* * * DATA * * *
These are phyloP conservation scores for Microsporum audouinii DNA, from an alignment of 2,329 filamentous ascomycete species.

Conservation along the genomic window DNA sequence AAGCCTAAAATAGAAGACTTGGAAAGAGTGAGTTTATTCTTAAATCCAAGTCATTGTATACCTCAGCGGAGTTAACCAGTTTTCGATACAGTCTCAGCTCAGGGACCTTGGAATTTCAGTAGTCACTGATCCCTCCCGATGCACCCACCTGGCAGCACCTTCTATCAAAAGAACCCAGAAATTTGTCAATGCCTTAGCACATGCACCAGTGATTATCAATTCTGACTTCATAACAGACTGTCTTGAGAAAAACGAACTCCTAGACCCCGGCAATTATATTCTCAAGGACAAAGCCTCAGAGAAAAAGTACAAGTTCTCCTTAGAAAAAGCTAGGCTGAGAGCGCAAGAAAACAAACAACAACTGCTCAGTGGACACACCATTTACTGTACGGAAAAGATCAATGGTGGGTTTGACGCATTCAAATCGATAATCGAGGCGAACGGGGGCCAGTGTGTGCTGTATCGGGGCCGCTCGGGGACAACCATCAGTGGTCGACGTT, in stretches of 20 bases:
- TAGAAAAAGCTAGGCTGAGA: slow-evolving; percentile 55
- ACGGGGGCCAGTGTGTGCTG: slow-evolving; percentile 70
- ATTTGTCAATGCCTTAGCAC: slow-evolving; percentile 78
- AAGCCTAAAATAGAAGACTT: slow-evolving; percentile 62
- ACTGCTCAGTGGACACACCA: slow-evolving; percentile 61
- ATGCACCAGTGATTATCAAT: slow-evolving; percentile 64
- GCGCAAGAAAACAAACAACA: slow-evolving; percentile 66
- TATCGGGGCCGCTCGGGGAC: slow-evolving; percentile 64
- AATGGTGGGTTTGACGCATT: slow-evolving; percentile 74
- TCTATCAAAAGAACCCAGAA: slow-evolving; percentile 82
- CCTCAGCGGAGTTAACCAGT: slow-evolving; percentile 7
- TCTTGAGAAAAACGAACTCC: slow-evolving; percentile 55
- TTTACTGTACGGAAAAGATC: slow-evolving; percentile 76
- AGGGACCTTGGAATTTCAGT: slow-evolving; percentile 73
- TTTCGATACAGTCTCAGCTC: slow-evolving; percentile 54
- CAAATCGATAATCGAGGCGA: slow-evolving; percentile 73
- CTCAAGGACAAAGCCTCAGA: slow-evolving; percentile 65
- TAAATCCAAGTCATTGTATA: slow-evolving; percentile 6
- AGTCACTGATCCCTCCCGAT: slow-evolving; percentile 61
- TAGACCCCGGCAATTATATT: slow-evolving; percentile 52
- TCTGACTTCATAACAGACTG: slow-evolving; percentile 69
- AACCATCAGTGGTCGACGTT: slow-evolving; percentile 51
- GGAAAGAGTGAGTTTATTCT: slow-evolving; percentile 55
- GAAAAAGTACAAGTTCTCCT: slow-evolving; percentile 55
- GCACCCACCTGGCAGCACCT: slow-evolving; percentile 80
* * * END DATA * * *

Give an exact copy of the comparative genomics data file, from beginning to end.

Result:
These are phyloP conservation scores for Microsporum audouinii DNA, from an alignment of 2,329 filamentous ascomycete species.

Conservation along the genomic window DNA sequence AAGCCTAAAATAGAAGACTTGGAAAGAGTGAGTTTATTCTTAAATCCAAGTCATTGTATACCTCAGCGGAGTTAACCAGTTTTCGATACAGTCTCAGCTCAGGGACCTTGGAATTTCAGTAGTCACTGATCCCTCCCGATGCACCCACCTGGCAGCACCTTCTATCAAAAGAACCCAGAAATTTGTCAATGCCTTAGCACATGCACCAGTGATTATCAATTCTGACTTCATAACAGACTGTCTTGAGAAAAACGAACTCCTAGACCCCGGCAATTATATTCTCAAGGACAAAGCCTCAGAGAAAAAGTACAAGTTCTCCTTAGAAAAAGCTAGGCTGAGAGCGCAAGAAAACAAACAACAACTGCTCAGTGGACACACCATTTACTGTACGGAAAAGATCAATGGTGGGTTTGACGCATTCAAATCGATAATCGAGGCGAACGGGGGCCAGTGTGTGCTGTATCGGGGCCGCTCGGGGACAACCATCAGTGGTCGACGTT, in stretches of 20 bases:
- TAGAAAAAGCTAGGCTGAGA: slow-evolving; percentile 55
- ACGGGGGCCAGTGTGTGCTG: slow-evolving; percentile 70
- ATTTGTCAATGCCTTAGCAC: slow-evolving; percentile 78
- AAGCCTAAAATAGAAGACTT: slow-evolving; percentile 62
- ACTGCTCAGTGGACACACCA: slow-evolving; percentile 61
- ATGCACCAGTGATTATCAAT: slow-evolving; percentile 64
- GCGCAAGAAAACAAACAACA: slow-evolving; percentile 66
- TATCGGGGCCGCTCGGGGAC: slow-evolving; percentile 64
- AATGGTGGGTTTGACGCATT: slow-evolving; percentile 74
- TCTATCAAAAGAACCCAGAA: slow-evolving; percentile 82
- CCTCAGCGGAGTTAACCAGT: slow-evolving; percentile 7
- TCTTGAGAAAAACGAACTCC: slow-evolving; percentile 55
- TTTACTGTACGGAAAAGATC: slow-evolving; percentile 76
- AGGGACCTTGGAATTTCAGT: slow-evolving; percentile 73
- TTTCGATACAGTCTCAGCTC: slow-evolving; percentile 54
- CAAATCGATAATCGAGGCGA: slow-evolving; percentile 73
- CTCAAGGACAAAGCCTCAGA: slow-evolving; percentile 65
- TAAATCCAAGTCATTGTATA: slow-evolving; percentile 6
- AGTCACTGATCCCTCCCGAT: slow-evolving; percentile 61
- TAGACCCCGGCAATTATATT: slow-evolving; percentile 52
- TCTGACTTCATAACAGACTG: slow-evolving; percentile 69
- AACCATCAGTGGTCGACGTT: slow-evolving; percentile 51
- GGAAAGAGTGAGTTTATTCT: slow-evolving; percentile 55
- GAAAAAGTACAAGTTCTCCT: slow-evolving; percentile 55
- GCACCCACCTGGCAGCACCT: slow-evolving; percentile 80